Donald Young

Josiah McElheny

23 Jun - 17 Aug 2007

© Josiah McElheny
Endlessly Repeating Twentieth Century Modernism, 2007
Hand-blown mirrored glass, low-iron and transparent mirror, metal, wood, electric lighting
94 1/2 h. x 92 3/4 x 92 3/4 inches (240 x 235.6 x 235.6 cm)
JOSIAH McELHENY
"Cosmology, Design, and Landscape-Part Two"

Opens Saturday June 23, 11:00 am - 5:30 pm

Donald Young Gallery is pleased to present Cosmology, Design, and Landscape-Part Two, an exhibition of four new sculptures by Josiah McElheny that explore the legacies of twentieth century modernism. Part One, in September 2006, featured a large-scale sculpture and film that linked mid-century theories of the universe's origins to period design. Part Two presents a foreboding vision of endlessly repeating modernist design objects and imagines the idea of urban/industrial landscapes remade as a totally reflective aesthetic utopia. These works attempt to realize the attraction and horror of the modern ideal: a perfect world of objects and architecture.
Endlessly Repeating Twentieth Century Modernism (2007) presents the viewer with a seemingly infinite repetition of reflections of modernist design, captured inside an eight-foot metallic cube. This is the largest and most complex work in McElheny's series of sculptures that attempt to depict the capitalist notion that all objects are eternally repeatable, that everything can be remanufactured endlessly without regard to era, geography, or culture. The cube is wrapped on four sides by mirrored bays containing a collection of decanters, vases, boxes, and bottles based on designs from c. 1910 to c. 1990. These reconstructions of modernist products from Scandinavia, Italy, the former Czechoslovakia, and Austria are mirrored on their interior surface; the dense reflections repeating again on the objects' exteriors, seemingly engraved on the objects themselves. One-way mirror and lighting within the sculpture's bays create trails of repeated reflections that extend infinitely toward the illusion of its dark center. As the quintessential modernist form, this cube shaped sculpture has no front or back, no beginning or end. It is a seductive but ultimately menacing picture of infinite production; a hallucinatory, inescapable vision of objects designed to reflect and shape individual identity.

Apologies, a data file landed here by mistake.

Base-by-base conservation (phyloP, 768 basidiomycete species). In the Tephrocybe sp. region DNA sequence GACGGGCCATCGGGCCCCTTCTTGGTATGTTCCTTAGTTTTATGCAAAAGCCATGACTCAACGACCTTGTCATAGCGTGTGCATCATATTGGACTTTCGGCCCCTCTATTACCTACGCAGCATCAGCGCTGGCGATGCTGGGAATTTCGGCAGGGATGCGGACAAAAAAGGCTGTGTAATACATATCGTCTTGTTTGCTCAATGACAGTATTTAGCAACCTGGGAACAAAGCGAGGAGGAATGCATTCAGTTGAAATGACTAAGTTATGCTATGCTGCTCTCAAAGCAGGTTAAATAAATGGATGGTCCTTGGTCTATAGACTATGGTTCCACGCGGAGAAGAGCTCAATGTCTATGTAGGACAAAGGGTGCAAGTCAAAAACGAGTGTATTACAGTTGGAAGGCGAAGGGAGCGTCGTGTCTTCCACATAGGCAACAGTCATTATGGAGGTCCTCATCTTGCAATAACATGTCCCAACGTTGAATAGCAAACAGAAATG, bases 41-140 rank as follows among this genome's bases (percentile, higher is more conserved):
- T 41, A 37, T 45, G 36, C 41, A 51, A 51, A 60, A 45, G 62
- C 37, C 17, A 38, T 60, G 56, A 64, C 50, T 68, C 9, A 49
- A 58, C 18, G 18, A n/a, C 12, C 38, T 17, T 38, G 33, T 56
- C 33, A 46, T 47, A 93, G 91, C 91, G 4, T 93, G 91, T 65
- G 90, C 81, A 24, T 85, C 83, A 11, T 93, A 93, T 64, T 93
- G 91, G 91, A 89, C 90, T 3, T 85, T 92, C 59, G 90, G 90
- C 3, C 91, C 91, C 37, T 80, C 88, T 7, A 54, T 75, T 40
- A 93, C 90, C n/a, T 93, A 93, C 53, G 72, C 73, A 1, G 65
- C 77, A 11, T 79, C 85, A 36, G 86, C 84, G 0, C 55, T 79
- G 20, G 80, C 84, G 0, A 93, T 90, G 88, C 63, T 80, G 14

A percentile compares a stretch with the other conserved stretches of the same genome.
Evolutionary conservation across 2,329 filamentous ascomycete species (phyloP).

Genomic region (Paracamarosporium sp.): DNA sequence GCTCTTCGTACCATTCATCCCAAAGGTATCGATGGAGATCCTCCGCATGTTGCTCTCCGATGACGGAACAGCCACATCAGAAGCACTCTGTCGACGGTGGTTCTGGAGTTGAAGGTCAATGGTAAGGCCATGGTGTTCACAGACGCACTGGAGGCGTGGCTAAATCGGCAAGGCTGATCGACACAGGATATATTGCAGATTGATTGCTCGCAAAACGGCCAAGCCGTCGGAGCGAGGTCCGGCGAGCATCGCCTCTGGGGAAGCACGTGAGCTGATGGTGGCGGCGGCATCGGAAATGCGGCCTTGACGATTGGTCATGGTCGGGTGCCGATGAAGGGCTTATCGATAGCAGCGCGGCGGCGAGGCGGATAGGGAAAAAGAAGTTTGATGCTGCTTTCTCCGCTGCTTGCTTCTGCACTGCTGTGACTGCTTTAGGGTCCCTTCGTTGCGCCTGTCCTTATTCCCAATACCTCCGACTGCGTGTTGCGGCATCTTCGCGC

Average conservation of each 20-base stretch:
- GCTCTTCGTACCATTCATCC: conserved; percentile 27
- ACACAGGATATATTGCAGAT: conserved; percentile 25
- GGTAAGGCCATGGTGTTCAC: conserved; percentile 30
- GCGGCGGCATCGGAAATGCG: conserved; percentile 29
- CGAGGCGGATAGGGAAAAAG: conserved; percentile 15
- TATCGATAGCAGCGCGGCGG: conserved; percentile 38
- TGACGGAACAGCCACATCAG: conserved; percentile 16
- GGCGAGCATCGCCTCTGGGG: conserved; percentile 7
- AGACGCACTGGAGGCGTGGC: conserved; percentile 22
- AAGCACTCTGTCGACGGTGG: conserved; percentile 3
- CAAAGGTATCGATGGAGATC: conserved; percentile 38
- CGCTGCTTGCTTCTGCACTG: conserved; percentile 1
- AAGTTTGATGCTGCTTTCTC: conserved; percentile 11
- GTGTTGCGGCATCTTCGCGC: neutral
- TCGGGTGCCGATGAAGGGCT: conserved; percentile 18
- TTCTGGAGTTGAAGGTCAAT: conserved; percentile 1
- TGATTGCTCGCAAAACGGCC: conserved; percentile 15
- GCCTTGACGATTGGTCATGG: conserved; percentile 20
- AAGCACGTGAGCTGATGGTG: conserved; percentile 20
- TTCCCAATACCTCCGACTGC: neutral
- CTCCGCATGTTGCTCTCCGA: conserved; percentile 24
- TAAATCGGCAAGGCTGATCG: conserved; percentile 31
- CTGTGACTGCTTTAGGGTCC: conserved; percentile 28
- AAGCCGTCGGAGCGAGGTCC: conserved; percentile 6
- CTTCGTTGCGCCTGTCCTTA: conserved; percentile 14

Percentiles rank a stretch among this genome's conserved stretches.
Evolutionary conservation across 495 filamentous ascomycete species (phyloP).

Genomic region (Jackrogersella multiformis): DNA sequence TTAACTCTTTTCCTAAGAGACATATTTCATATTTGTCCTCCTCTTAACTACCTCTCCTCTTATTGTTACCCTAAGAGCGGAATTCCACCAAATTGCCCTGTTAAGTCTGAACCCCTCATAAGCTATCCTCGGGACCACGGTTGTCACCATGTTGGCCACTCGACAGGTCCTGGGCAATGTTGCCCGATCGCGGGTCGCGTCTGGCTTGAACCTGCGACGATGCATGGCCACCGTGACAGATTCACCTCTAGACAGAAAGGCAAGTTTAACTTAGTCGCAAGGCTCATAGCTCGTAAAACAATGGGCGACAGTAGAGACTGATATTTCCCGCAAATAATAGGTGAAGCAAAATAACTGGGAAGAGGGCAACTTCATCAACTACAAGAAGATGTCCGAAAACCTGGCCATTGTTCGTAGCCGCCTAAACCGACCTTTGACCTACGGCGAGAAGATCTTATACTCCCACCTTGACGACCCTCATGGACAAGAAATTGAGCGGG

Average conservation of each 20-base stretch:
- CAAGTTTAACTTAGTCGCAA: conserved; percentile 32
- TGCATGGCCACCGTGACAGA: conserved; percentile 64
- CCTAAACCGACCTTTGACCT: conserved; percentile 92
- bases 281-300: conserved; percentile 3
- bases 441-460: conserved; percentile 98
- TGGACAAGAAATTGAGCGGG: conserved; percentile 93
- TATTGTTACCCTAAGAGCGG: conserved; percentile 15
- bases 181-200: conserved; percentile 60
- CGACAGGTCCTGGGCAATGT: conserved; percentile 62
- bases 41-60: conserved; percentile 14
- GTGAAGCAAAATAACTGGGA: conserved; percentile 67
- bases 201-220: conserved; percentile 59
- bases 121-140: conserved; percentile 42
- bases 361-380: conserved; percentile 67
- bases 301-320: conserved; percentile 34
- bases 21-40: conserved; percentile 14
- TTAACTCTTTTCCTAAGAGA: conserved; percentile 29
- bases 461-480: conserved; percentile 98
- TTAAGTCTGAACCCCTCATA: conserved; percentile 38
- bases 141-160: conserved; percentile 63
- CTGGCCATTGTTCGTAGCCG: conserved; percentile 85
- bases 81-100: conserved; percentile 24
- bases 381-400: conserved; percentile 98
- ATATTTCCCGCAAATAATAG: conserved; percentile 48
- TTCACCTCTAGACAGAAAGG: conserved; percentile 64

Over the past four years, McElheny has produced a series of works based on a conversation between Isamu Noguchi and Buckminster Fuller that took place in 1929. The conversation led to a proposal for an aesthetic utopia: a world of form without shadow, totally reflective forms inhabiting a totally reflective environment. Part Two features three sculptures inspired by this vision that take the form of architectural-scale model landscapes. Using the vocabulary of Noguchi's designs for modernist parks, playgrounds, and plazas, and Fuller's ideas for the redesign of urban/industrial landscapes, they each imagine a completely mirrored world. Vistas of buildings, factories, and stadiums are rendered in polished mirrored glass forms resting on angled mirrored planes that extend out from the wall. In Scale Model for a Totally Reflective Landscape (Arena), Scale Model for a Totally Reflective Landscape (Towers), and Scale Model for a Totally Reflective Landscape (Industry) surfaces became liquid, fugitive, distorting themselves and their surroundings. These works depict an extreme version of modernist architectural ideology in which the material qualities of reflection are thought to promote the notion that capitalism embodies the needs, desires, and hopes of the community.
 

Tags: Buckminster Fuller, R. Buckminster Fuller, Josiah McElheny, Isamu Noguchi